The University of Cape Town’s (UCT) Graduate School of Business (GSB) has launched the first impact investment course for lawyers in South Africa, with the aim of increasing knowledge and promoting opportunities in the field of impact investment.
The Legal Practice for Impact Investing course is designed for companies, investors and legal practitioners concerned with making the world safer, more sustainable and more equitable through impact investment. The course is being convened by the Bertha Centre for Social Innovation and Entrepreneurship and marks the first time a course of this kind will be offered in the country.
“Impact investment is growing at a rapid pace, both globally and in South Africa, and as more international funding becomes available with demands for better social and environmental as well as financial returns, there will be a need for legal expertise to craft the kind of agreements and deals that will ensure these outcomes are realised,” said course convener, Dr Susan de Witt.
Drafting agreements and making deals in the field of impact investment is slightly different from traditional investment agreements and is the responsibility of lawyers, fund managers, bankers and asset consultants, among others. They need to determine not only financial returns, but also take into account and measure any social and environmental impact.
This requires a very specific skill set that professionals around the world need to learn, practise and improve on to ensure that as much investment is made as efficiently and effectively as possible.
A blend of theory and practice
The GSB’s two-day course, to be held in both Cape Town and Johannesburg, will teach participants what it takes to put together an impact investment deal from start to finish – from setting up an organisation to exiting the investment. Simulation test cases will look at building investment-ready social enterprises, conducting legal due diligence, building aggregated capital vehicles, managing the investment once it has been made and making a responsible exit.
Participants will be exposed to a broad range of impact-investing vehicles and gain insights into the practical issues that come about when making and living with an impact investment. Case study-based workshops will be led by a diverse group of leading experts in the field, both locally and internationally.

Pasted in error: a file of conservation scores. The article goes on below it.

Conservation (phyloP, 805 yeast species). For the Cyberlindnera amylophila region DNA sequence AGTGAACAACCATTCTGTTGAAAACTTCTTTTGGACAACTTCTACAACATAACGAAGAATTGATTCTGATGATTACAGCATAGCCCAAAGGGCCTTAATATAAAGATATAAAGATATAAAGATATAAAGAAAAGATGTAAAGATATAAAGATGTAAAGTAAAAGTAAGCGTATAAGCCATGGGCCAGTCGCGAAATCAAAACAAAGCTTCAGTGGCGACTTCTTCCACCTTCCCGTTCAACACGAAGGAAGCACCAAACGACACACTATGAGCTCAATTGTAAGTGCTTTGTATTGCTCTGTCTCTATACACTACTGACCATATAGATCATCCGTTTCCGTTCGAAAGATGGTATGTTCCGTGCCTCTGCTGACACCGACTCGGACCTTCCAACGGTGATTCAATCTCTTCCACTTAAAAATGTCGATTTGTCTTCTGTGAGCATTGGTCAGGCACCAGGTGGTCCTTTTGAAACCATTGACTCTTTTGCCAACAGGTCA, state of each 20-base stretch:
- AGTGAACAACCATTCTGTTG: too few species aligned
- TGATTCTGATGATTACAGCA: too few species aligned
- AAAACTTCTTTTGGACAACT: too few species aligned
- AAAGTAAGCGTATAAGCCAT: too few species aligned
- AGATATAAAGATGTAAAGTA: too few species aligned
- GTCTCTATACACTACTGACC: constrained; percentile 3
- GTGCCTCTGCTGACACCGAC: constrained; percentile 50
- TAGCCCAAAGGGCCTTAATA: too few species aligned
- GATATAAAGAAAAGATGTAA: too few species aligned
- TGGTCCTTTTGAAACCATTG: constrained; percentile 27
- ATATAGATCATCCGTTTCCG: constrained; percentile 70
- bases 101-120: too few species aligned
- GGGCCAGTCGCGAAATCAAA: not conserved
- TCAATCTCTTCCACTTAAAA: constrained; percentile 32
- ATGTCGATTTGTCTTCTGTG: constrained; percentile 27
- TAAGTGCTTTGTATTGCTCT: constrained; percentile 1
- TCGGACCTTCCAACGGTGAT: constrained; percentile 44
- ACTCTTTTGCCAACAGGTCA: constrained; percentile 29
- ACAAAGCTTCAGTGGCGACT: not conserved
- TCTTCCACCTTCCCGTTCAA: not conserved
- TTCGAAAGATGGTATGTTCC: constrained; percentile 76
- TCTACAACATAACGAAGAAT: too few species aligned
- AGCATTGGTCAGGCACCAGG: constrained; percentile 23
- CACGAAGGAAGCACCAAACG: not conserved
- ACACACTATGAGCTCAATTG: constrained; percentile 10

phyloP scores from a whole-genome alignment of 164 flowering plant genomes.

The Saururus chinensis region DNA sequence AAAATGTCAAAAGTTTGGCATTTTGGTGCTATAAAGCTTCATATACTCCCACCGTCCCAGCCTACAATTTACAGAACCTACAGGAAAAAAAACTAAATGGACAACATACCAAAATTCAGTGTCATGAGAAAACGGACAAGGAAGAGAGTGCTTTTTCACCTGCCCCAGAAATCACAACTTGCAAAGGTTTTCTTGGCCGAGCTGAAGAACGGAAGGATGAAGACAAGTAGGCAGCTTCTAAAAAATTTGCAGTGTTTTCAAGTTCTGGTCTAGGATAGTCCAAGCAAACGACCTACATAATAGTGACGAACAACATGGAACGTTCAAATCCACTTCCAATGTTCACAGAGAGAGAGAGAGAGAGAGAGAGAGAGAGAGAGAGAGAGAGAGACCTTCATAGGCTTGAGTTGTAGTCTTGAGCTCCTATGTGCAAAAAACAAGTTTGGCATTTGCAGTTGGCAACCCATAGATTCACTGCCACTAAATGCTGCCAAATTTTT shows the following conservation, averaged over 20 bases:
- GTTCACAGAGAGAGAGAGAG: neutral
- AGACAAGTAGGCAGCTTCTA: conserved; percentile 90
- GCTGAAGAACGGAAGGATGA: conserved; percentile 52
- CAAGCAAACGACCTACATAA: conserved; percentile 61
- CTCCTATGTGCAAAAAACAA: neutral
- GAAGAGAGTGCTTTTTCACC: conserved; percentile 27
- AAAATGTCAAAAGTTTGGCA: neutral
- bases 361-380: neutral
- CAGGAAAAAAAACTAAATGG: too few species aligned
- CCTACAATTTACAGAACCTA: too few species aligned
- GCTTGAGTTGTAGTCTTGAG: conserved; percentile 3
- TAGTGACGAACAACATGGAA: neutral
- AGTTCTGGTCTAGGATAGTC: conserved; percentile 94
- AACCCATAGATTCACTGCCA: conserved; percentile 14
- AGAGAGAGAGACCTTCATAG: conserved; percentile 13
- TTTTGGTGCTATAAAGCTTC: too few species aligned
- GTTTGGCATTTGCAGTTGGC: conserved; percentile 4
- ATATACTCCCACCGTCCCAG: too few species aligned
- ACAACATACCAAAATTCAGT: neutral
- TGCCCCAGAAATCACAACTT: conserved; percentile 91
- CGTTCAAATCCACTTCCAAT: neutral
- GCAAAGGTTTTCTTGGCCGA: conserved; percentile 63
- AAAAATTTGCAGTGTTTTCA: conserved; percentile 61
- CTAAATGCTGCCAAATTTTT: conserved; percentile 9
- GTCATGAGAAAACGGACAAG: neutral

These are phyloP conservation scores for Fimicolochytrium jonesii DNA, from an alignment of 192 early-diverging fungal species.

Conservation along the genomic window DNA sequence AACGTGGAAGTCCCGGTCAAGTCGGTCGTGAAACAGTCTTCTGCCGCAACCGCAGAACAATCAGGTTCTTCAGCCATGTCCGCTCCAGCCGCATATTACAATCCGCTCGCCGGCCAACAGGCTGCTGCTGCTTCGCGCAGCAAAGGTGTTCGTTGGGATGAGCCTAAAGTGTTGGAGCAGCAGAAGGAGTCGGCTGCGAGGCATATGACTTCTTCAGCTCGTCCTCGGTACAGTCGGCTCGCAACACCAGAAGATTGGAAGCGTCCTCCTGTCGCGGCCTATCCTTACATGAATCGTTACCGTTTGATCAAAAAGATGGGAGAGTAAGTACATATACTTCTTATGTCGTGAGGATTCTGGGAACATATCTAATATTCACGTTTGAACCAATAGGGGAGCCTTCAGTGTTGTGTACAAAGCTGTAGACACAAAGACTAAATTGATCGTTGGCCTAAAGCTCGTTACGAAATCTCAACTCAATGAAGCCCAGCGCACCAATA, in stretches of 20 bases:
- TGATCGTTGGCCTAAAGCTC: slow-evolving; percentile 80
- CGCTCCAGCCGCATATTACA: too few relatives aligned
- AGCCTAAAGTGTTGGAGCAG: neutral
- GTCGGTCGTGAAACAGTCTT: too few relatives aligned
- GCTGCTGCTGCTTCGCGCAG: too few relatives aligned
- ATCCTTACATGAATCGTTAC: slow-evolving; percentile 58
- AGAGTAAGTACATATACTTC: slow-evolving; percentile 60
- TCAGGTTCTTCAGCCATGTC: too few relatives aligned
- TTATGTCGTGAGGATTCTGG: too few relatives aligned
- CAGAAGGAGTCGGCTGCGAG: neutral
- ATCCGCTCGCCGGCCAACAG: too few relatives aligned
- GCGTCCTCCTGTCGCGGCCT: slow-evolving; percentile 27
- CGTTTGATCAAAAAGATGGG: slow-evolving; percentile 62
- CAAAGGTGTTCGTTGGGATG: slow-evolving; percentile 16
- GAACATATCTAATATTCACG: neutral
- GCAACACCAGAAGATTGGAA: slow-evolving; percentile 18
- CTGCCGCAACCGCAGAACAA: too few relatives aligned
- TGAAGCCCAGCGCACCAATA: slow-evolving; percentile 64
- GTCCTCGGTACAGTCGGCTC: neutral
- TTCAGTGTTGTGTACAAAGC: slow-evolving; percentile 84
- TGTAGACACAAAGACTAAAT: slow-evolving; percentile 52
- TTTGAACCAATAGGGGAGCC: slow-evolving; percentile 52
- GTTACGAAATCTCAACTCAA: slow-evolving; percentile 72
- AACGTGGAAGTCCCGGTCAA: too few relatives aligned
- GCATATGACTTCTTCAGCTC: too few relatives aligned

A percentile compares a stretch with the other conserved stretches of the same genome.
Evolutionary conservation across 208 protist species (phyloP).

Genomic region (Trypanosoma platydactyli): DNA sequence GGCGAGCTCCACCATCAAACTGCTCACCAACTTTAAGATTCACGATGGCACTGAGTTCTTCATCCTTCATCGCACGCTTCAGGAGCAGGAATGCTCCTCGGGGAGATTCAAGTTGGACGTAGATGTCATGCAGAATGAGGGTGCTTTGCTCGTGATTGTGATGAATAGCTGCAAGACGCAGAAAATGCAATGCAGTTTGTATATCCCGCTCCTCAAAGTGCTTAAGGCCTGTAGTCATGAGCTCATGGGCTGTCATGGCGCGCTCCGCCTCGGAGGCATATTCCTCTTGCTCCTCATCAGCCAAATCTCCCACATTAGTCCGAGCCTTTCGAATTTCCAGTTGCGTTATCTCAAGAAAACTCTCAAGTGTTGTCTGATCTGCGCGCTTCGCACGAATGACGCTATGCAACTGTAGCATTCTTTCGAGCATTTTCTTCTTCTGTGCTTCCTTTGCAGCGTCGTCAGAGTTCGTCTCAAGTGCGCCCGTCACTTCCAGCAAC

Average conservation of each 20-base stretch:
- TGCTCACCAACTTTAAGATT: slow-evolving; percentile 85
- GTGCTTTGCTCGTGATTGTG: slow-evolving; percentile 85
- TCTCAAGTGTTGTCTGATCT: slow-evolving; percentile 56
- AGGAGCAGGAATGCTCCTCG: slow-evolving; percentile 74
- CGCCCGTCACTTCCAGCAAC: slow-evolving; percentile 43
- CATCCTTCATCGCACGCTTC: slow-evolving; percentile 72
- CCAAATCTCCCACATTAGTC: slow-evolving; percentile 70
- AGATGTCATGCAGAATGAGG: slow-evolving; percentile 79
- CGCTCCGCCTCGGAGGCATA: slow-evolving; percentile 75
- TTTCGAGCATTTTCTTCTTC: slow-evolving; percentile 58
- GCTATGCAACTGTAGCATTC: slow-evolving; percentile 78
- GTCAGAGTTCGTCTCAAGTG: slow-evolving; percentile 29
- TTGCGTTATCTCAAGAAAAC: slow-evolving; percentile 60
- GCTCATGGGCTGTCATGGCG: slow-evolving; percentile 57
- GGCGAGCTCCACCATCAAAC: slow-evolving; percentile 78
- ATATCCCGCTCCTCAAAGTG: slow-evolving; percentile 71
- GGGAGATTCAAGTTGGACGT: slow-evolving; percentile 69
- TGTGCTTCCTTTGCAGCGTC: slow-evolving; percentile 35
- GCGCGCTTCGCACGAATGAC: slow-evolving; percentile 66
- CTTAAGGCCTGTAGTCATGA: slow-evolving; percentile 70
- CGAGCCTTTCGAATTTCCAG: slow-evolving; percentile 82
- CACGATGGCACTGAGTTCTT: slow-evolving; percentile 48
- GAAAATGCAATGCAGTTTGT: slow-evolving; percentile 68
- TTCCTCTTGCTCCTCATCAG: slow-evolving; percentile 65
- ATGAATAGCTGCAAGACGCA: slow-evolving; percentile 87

Professor Deborah Burand from the Grunin Centre for Law and Social Entrepreneurship at New York University, one of the best law schools in the world, is one such industry leader who will share her expertise. She will provide insights into relevant cross-border and impact investing deals in emerging markets – such as direct investments into profit-with-purpose businesses, blended capital investments into infrastructure projects, and social impact bonds.
Major investment in impact
The Global Steering Group for Impact Investing predicts that $3 trillion will be invested globally in high impact assets by 2030. According to the recently published African Investing for Impact Barometer, almost $30 billion in financial assets on the continent is invested in impact, through nearly 60 South African fund managers.
“The tide is turning all over the world in terms of companies and individuals who demand healthy communities and a safer and cleaner world.”
“The tide is turning all over the world in terms of companies and individuals who demand healthy communities and a safer and cleaner world. Not only are consumer patterns changing, but also investment patterns are different. For instance, millennials, who stand to benefit from the largest ever intergenerational transfer of wealth, are most concerned about climate and inequality, and pension fund beneficiaries are forcing trustees to take sustainable long-term positions in companies,” said De Witt.
The course will be offered from 16 to 17 July in Cape Town and from 19 to 20 July in Johannesburg.
The closing date for applications is 29 June 2018.
Read more about the Legal Practice for Impact Investing short course...
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